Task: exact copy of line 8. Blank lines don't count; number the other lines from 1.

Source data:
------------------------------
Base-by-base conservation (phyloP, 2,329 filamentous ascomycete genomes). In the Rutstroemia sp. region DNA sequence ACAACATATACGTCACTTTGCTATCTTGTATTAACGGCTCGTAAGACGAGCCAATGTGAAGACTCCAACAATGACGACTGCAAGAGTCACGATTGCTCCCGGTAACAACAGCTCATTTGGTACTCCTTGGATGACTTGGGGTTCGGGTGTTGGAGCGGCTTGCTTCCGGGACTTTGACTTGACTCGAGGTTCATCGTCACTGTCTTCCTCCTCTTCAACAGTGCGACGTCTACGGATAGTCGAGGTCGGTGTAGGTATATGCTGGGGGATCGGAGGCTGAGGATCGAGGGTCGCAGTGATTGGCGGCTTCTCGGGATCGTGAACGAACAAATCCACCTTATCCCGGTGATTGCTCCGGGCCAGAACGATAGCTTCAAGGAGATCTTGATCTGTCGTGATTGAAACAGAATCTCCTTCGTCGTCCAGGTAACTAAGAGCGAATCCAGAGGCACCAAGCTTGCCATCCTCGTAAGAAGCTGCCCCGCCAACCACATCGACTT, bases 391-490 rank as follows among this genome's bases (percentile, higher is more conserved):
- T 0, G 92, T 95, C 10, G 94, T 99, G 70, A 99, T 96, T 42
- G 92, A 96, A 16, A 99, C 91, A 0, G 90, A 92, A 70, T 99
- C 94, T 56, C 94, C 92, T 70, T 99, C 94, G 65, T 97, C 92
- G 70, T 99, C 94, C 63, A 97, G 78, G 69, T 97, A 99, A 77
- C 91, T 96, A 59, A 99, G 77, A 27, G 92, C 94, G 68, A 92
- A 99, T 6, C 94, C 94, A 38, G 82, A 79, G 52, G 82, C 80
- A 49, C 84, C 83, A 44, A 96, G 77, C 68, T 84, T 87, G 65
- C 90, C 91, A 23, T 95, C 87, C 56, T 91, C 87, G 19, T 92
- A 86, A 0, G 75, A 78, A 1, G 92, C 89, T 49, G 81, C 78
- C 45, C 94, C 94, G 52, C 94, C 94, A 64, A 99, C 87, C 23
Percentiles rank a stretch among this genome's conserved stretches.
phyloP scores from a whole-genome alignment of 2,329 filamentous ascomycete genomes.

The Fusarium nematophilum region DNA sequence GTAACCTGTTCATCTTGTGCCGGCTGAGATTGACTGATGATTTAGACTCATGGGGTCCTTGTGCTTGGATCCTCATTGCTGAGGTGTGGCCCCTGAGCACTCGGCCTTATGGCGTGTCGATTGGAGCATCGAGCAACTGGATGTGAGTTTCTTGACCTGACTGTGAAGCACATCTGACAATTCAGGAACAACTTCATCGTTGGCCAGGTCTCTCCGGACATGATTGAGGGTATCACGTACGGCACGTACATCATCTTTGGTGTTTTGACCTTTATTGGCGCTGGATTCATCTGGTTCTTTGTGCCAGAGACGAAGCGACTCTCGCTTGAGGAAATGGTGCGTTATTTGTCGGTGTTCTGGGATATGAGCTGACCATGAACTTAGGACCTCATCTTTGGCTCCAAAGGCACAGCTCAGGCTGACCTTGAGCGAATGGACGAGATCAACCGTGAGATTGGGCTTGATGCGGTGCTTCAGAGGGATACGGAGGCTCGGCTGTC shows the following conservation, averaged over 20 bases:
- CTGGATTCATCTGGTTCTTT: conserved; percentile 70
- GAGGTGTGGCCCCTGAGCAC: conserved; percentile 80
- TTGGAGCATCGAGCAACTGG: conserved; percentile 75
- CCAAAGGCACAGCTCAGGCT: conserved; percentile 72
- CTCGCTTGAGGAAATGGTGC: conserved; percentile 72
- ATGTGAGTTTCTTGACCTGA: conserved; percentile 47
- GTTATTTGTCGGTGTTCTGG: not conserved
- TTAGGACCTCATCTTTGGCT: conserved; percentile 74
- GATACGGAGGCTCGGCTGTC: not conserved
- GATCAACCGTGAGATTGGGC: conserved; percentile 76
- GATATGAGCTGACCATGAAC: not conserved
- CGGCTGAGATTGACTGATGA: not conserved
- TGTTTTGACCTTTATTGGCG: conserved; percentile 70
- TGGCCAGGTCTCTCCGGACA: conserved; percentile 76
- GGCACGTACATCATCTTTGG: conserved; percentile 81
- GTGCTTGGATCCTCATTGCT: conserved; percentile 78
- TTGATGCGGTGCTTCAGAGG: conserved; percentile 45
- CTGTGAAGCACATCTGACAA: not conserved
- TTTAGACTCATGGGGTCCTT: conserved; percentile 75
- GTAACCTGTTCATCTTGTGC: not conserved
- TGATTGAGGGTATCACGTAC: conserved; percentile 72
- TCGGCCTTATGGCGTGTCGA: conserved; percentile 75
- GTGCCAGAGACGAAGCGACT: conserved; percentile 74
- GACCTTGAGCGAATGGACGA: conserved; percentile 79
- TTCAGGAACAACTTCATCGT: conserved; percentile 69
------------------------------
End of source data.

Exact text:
- A 49, C 84, C 83, A 44, A 96, G 77, C 68, T 84, T 87, G 65